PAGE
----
Justia Transportation Law Opinion SummariesArticles Posted in US Court of Appeals for the Eighth Circuit
Rebecca Lancaster v. BNSF Railway Company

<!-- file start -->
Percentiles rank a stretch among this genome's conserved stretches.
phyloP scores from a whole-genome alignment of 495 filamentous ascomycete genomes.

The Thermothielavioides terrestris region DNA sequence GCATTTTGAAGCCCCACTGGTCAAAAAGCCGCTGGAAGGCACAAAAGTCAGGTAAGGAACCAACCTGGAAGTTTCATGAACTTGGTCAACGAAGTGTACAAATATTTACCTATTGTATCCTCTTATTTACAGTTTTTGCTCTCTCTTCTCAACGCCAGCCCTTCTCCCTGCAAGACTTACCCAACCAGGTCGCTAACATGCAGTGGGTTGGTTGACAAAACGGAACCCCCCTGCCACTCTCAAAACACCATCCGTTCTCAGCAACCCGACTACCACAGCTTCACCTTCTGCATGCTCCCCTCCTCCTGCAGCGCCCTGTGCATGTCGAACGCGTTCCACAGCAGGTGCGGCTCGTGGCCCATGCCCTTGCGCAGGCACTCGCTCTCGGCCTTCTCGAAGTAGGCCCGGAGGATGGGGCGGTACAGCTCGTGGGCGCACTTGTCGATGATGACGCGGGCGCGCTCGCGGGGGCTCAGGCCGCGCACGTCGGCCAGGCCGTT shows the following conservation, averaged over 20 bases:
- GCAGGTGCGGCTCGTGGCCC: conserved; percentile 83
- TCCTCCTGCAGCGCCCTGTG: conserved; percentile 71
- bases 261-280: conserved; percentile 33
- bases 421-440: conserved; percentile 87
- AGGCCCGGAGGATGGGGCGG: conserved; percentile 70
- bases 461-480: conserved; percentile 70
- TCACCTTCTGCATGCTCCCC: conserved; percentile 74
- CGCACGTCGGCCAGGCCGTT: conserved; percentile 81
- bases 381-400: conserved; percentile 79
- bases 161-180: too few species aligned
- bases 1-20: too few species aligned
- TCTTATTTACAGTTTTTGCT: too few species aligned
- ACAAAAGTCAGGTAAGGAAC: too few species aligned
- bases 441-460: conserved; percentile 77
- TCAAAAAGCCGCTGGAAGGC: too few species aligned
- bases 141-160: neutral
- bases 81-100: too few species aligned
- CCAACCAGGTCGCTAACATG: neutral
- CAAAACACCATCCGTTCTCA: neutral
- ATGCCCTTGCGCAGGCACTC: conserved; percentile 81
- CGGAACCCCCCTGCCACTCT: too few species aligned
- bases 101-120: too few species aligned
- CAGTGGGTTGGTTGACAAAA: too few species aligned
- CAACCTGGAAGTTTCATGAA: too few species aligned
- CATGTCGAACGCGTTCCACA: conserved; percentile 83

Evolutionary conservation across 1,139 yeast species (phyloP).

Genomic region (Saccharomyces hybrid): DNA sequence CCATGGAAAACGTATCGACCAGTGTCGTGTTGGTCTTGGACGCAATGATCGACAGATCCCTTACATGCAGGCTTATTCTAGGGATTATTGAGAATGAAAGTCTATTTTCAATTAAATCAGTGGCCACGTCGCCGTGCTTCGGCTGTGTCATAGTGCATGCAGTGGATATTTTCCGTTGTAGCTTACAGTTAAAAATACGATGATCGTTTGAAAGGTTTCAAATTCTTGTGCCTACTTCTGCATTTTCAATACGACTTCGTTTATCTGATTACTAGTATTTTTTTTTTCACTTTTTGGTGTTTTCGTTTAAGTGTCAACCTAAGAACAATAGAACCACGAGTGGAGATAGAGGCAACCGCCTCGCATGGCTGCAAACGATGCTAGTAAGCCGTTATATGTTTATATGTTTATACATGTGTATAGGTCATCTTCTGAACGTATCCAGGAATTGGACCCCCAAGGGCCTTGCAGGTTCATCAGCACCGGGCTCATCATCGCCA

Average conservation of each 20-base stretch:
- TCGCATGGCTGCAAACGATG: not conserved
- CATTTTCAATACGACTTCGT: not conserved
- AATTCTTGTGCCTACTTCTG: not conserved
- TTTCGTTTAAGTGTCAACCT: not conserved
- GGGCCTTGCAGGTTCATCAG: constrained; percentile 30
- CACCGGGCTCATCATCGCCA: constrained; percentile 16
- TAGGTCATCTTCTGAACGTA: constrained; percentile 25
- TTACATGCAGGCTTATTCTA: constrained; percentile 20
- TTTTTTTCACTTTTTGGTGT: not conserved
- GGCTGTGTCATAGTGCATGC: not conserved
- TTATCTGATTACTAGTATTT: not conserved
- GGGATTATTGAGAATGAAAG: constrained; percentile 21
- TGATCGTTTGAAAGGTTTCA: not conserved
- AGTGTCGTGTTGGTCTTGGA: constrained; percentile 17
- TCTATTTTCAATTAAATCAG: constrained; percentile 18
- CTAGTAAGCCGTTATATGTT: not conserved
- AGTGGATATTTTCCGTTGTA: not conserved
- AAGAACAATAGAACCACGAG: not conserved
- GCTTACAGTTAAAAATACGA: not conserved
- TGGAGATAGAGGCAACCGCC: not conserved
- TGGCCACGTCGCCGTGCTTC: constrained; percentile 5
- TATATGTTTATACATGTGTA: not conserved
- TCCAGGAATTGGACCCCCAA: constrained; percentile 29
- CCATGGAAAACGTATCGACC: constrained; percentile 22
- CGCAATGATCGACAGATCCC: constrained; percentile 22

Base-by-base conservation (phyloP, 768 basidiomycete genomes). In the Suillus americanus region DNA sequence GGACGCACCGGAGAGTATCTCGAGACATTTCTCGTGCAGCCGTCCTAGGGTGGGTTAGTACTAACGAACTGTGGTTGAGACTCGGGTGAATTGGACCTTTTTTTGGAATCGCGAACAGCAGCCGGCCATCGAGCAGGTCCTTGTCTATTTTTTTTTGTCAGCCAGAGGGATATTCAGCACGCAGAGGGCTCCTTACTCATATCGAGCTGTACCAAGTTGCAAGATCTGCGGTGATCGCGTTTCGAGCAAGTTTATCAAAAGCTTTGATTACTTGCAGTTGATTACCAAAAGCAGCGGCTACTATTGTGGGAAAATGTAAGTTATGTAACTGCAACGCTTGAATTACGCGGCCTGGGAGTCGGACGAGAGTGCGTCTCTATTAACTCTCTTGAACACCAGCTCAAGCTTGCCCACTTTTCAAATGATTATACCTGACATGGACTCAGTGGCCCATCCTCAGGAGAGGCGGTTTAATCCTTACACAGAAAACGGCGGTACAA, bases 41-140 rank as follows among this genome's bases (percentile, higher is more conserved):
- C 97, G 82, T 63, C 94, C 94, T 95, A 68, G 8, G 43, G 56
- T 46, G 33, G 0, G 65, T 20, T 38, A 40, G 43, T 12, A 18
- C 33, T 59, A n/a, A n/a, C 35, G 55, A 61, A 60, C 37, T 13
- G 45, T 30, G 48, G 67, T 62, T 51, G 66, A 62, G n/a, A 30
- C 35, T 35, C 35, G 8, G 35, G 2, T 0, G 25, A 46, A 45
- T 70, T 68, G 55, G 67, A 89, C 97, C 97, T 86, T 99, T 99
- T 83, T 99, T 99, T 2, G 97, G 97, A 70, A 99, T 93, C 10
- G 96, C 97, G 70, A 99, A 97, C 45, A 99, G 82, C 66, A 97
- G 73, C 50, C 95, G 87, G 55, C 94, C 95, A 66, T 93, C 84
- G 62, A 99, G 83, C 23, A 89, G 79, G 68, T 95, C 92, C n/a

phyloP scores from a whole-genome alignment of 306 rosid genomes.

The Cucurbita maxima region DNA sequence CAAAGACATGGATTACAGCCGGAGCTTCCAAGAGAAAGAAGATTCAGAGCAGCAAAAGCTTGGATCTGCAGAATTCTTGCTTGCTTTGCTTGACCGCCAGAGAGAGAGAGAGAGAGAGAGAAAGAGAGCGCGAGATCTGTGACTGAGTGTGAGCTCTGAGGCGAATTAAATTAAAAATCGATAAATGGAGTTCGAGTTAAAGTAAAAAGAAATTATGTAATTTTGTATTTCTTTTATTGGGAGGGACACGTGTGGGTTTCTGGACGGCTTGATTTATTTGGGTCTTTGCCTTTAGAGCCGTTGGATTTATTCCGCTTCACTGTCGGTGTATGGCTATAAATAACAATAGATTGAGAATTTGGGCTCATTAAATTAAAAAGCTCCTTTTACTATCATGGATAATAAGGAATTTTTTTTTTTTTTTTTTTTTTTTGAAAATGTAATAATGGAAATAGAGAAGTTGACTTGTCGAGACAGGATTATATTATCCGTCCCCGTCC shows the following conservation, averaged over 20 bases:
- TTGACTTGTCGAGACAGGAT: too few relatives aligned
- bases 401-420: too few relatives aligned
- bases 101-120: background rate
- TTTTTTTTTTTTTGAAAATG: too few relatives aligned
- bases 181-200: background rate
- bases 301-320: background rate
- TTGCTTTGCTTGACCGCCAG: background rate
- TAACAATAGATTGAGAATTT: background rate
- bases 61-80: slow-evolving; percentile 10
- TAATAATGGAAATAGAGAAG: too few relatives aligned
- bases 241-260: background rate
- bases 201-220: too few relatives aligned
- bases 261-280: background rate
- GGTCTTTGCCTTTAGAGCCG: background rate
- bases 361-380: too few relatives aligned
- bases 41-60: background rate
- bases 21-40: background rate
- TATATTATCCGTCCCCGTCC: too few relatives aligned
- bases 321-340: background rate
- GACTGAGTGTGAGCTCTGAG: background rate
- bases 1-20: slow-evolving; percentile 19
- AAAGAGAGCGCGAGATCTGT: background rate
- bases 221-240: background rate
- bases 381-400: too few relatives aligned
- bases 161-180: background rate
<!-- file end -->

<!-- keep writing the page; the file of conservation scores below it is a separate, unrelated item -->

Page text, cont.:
A former BNSF Railway Company employee died from lung cancer in 2018. Plaintiff, on behalf of her late husband’s estate, brought this wrongful death action against BNSF under the Federal Employers’ Liability Act (FELA), alleging that her husband’s cancer was caused by his exposure to toxins at work. The district court excluded Plaintiff’s expert witness testimony and granted summary judgment to BNSF. The Eighth Circuit affirmed. The court wrote that there is no direct evidence that Plaintiff’s husband was exposed to asbestos or diesel combustion fumes. Even if a jury could infer that Plaintiff’s husband had been exposed, there is no evidence of the level of exposure. The court explained that while a quantifiable amount of exposure is not required to find causation between toxic exposure and injury, there must be, at a minimum, “evidence from which the factfinder can conclude that the plaintiff was exposed to levels of that agent that are known to cause the kind of harm that the plaintiff claims to have suffered,” There is no such evidence here. Moreover, the court explained that the district court did not abuse its considerable discretion by determining that the expert’s opinion lacked a sufficient foundation and that, in turn, his methodology for proving causation was unreliable. View "Rebecca Lancaster v. BNSF Railway Company" on Justia Law